By February 22, 2011

Hyatt Legal Plans and an Issue of Mis-Trust

My new employer ran a promotion for Hyatt Legal Plans, a pre-paid law program where you pay $20 a month and get access to some legal assistance for a small deductible.

On the surface, the program sounded like a good idea for me. I have a will and advanced medical directive that I drafted almost three and a half years ago. However, that was in Virginia and there is a possibility there are some differences in state laws.

More importantly, I have been pursuing the idea of setting up a firearms trust for handling any specific legalities of my firearm collection in the event of my demise. While most of my firearms are plain Jane types of things, there are also certain weapons that have more specific regulatory requirements. Setting up a National Firearms Act trust, or “gun trust” as they are commonly called, eases the transition and possession of firearms.

The problem with setting up an NFA trust is that a lot of lawyers haven’t done one before. The law firm that handled Sedagive’s? divorce is very diverse and experienced, but none of them had drafted one. They were willing to do the research and work with me, but it would be about $600.

Hyatt Legal Plans has a network of over 11,000 attorneys. I thought that there would certainly be one in Minnesota that had drafted an NFA trust. I could also update my will and AMD if necessary, all for less than $20 a month + the $20 deductible. Right?



When you deal with lawyers — or the people who pimp them to you — you have to read the fine print. So I did. There are a list of exclusions, things that aren’t covered by Hyatt, published on their Web site. You can see it here, but these are some highlights:

  • Tax law
  • Business law, including but not limited to any legal matters related to renting property
  • Any legal proceeding against MetLife (they own Hyatt) or your employer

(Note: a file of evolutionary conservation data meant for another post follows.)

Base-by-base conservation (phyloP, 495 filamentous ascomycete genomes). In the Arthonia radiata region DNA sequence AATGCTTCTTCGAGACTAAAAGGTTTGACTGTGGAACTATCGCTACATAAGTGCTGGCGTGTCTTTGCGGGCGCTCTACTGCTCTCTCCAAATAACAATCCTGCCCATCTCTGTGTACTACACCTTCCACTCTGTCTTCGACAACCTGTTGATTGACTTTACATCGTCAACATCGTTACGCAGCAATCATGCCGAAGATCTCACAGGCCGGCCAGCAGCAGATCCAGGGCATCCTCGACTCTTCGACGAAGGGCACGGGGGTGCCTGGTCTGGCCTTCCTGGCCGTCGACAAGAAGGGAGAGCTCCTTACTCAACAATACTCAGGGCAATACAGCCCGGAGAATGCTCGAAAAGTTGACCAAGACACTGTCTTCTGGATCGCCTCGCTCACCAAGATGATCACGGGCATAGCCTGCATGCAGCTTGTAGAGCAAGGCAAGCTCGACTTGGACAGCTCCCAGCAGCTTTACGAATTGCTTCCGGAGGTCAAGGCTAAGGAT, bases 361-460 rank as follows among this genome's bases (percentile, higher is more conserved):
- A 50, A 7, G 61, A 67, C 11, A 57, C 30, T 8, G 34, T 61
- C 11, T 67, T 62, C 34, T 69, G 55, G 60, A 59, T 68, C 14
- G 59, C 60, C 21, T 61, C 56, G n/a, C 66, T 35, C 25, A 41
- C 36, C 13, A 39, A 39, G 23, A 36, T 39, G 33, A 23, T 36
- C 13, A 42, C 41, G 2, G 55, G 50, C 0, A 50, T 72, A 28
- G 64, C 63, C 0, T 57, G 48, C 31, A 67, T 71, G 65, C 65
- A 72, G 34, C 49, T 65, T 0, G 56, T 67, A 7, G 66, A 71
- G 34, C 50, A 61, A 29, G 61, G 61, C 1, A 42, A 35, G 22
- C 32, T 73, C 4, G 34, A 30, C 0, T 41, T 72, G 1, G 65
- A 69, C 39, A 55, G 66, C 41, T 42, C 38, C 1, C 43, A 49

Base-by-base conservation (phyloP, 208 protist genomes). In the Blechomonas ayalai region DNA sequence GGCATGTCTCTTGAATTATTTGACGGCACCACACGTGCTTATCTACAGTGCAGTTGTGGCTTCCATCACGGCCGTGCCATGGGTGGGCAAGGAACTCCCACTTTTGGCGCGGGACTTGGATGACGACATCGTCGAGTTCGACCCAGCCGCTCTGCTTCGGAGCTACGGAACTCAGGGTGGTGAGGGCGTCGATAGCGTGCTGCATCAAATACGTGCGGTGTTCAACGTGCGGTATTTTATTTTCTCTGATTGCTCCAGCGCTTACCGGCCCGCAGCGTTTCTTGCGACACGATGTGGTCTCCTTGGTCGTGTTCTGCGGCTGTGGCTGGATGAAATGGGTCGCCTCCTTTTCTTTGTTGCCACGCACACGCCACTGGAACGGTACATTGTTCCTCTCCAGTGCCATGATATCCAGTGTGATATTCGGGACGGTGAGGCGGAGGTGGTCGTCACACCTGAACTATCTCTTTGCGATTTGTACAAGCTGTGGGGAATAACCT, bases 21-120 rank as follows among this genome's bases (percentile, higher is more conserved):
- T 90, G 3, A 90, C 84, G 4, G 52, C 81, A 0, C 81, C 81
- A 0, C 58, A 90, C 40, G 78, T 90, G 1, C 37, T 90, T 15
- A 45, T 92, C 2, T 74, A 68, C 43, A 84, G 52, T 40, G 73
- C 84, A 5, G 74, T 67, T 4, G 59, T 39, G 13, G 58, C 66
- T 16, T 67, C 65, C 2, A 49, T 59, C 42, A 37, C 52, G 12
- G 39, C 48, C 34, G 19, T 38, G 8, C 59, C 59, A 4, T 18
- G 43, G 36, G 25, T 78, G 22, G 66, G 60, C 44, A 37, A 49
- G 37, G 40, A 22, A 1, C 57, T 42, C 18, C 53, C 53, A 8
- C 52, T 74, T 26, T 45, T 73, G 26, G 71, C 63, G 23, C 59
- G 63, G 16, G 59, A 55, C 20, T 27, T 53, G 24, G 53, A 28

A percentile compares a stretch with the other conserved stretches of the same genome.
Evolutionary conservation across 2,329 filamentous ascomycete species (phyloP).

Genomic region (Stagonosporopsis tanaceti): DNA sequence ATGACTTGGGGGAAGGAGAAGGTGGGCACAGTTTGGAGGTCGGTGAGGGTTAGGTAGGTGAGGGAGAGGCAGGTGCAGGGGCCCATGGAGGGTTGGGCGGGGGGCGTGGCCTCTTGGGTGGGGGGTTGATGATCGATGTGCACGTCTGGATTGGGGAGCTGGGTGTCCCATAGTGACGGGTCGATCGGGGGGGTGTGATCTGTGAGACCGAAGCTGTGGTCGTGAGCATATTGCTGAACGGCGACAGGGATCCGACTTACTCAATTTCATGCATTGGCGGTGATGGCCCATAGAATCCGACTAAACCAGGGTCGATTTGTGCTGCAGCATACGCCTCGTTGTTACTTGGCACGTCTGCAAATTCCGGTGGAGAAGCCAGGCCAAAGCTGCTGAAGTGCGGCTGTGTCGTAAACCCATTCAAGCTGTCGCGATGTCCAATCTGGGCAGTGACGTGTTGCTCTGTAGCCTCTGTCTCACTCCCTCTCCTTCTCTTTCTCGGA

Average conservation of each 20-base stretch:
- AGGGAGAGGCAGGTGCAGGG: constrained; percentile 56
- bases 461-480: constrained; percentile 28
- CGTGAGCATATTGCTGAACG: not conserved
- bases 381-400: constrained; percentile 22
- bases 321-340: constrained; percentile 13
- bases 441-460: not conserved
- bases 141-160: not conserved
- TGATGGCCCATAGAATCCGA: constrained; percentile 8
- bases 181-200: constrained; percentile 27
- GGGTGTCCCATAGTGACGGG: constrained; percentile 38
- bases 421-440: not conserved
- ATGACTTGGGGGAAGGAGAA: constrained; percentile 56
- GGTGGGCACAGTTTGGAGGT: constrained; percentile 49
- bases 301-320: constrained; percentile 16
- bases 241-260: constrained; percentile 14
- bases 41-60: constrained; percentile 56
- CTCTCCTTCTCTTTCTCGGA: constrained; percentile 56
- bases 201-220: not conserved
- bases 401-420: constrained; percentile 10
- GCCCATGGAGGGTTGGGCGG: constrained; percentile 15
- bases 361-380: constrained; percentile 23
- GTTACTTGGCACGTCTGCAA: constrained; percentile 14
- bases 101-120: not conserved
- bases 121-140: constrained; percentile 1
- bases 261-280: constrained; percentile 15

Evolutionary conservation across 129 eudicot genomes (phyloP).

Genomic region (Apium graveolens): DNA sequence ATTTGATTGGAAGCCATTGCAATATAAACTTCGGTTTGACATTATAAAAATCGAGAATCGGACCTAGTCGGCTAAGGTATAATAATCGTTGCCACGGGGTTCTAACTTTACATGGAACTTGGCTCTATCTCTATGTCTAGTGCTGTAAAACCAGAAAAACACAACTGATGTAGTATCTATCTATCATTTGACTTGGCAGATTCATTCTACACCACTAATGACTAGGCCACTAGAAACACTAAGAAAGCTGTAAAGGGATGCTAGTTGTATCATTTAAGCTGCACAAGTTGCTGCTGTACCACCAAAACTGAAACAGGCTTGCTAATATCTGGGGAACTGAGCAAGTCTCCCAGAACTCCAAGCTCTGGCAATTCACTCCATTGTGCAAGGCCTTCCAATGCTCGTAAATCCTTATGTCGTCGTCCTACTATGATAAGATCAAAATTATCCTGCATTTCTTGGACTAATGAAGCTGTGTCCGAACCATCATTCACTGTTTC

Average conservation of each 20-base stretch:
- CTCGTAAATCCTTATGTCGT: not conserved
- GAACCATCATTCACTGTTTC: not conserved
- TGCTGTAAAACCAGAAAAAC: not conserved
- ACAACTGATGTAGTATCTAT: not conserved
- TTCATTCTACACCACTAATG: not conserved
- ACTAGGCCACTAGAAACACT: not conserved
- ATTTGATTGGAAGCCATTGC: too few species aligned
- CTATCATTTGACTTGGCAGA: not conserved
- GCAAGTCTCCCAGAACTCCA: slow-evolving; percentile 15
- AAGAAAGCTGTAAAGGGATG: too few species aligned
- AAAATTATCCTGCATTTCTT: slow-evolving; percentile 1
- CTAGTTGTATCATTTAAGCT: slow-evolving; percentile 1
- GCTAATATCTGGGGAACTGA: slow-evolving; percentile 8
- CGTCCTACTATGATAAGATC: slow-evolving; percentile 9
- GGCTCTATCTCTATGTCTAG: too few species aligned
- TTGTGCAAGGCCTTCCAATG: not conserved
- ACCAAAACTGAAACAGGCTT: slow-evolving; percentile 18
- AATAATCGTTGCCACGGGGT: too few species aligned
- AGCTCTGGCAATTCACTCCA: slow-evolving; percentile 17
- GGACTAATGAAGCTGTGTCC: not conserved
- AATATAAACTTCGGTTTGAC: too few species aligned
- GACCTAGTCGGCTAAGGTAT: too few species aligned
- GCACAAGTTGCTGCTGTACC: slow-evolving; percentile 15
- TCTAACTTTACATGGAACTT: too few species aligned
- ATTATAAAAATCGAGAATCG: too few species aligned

• Patent law
  • Class action lawsuits

Notice something not excluded? Trusts.

If you are a firearms enthusiast, you know that people are sometimes illogical fucktards when it comes to guns. So I thought I’d call Hyatt and double-check that trusts — specifically NFA trusts — were covered.

I called Hyatt on February 10, 2011 to inquire about covering gun trusts. I spoke with “Shawn,” who was very pleasant and patient. He answered that Hyatt did cover trusts, as long as there was no tax work or tax planning. He further explained that filing costs would not be covered. That was fine by me.

I signed up with Hyatt Legal Plans and made a call to Sedagive’s law firm to get the ball rolling. It was close to the end of the business day, and I wound up sending a follow-up email.

The next day I received an email stating that NFA trusts were not covered by Hyatt’s plan. Having just been told that they were, I called Hyatt again on February 11, 2011 and spoke with “Miss Felicity,” who again intimated that trusts were covered.

“Even an NFA trust?” I asked.

“I don’t know what that is, but a trust is a trust. It’s covered.”

“It’s for firearms, do you know if that’s on the exclusions list?”

“It is not on the exclusions list. A trust is a trust and is covered as long as they don’t involve tax planning.”